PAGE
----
The Playbook For The Modern Man

‘Tough As Nails’: The American 4×4 The Australian Car Market Is Crying Out For

Bucking hell.

Australia is a bit of a four-wheel-driver’s paradise.

Not only do we have some of the most amazing driving roads and tracks in the country, but our relatively permissive vehicle modification rules and extremely diverse automotive landscape means there’s almost limitless potential for off-road action.

Of course, there’s one car that dominates the 4×4 scene – the trusty Toyota Land Cruiser – but there’s plenty of options out there for any budding off-roader: the Nissan Patrol, Subaru Outback, Land Rover Defender, Mitsubishi Pajero, Suzuki Jimny… That’s even before you start talking about the wide variety of 4×4 utes that can more than compete with any purpose-built 4×4 SUV.

But there’s one American purpose-built 4×4 that Australia desperately needs – the new Ford Bronco. And not just because it’s very, very cool.

There are more than 200 optional accessories for the new Bronco, allowing owners an enormous amount of customisation… For example, these cutaway-style doors are an option. Can’t get that on a Wrangler from the factory. Image: Ford Performance

First produced in 1965, the Bronco was the first SUV Ford ever made and one of the first SUVs ever. It’s an iconic nameplate synonymous with off-road excellence (as well as OJ Simpson’s famous low-speed highway chase, unfortunately). After a 25-year-long hiatus, Ford has revived the Bronco name in 2021, with an all-new, quite high-tech model aimed squarely at the Jeep Wrangler.

Indeed, the new Bronco boasts many of the signature features of the Wrangler, and often improves on its winning formula. Like the Wrangler, it’s easy to take the hardtop or the doors off a Bronco – but you can actually stow them on board the car if you need to put them back on later, unlike its rival. Both have hardy, easy-clean interiors but the Bronco’s is more modern and has better infotainment options. Crucially, you can get a manual at every trim level for the Bronco – something Jeep only offers on base models.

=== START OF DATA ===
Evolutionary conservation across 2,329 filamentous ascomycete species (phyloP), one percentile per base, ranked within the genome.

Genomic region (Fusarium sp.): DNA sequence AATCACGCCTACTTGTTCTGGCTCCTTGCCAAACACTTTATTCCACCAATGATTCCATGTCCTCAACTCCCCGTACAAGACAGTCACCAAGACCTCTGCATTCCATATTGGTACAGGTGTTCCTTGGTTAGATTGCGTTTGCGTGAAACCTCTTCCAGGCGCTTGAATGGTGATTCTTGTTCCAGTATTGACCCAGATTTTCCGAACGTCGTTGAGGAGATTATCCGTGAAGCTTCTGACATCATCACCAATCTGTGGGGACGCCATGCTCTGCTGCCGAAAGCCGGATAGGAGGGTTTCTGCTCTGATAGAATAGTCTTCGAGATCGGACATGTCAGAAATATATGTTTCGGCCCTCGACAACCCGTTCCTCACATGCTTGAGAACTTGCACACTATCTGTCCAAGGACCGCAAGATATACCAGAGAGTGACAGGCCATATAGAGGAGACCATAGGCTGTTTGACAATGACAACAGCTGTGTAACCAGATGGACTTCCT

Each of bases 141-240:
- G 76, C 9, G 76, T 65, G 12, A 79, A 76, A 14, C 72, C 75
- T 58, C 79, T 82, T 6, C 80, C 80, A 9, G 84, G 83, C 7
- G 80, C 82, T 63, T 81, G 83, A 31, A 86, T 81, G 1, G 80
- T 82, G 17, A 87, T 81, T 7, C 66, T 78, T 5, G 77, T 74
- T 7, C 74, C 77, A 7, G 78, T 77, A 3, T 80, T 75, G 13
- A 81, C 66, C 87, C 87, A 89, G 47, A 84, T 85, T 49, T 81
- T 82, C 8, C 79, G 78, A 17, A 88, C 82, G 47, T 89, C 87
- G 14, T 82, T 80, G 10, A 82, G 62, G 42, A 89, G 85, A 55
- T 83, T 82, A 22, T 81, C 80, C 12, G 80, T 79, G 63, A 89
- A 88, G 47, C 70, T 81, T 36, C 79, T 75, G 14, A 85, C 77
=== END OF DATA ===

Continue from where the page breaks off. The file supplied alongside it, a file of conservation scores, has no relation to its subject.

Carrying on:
RELATED: Australia’s Most Beloved Car Engine Is Now An Endangered Species

It’s easy to get lost in the nitty-gritty between the Wrangler and the Bronco, which is not the point of this article. A detailed comparison of the two vehicles can be found on Car and Driver if you’re so inclined.

The reason we’d like to see the Bronco come Down Under isn’t just because it’s an exceedingly cool vehicle (although that is a contributing factor) – it’s because it might help take the heat out of the exceedingly hot car market we’re currently suffering under.

The Bronco, like the Wrangler, is available in 2-door or 4-door variants. Image: Ford Performance

The pandemic has seen the Australian car market go absolutely bonkers, with prices of second-hand cars incredibly hot. But 4x4s have seen perhaps the most intense price hikes, as the popularity of road trips and off-roading has skyrocketed thanks to Australia’s domestic and international border closures. You don’t need frequent flyer miles to hit a bush track…

So while there’s a wide range of 4x4s on the Australian market, many of the most popular and suitable vehicles have become prohibitively expensive, both new and used. Prices for a new Land Cruiser or Patrol start at around $80,000 – that’s dire – and you can be paying as much as double the MSRP for popular cars like the Jimny on the second-hand market.

RELATED: Toyota Land Cruiser ‘Blood Pact’ Shows How Crazy Australia’s Car Market Has Become

If the Bronco were to come to Australia, it could potentially take some of the heat out of the market. Indeed, they could even try and undercut Jeep – a two-door Bronco starts at US$29,995 (~AU$41,880), whereas a two-door Wrangler starts at AU$48,950. Admittedly, that would be a surprising move, but even if they double the price, the arrival of the Bronco would provide some price relief.

Here’s hoping, at least.

Read Next

NEW ON DMARGE


Close

The playbook for the modern man

Get the very best of men's style, health, travel & culture delivered to your inbox.

Dont show me this again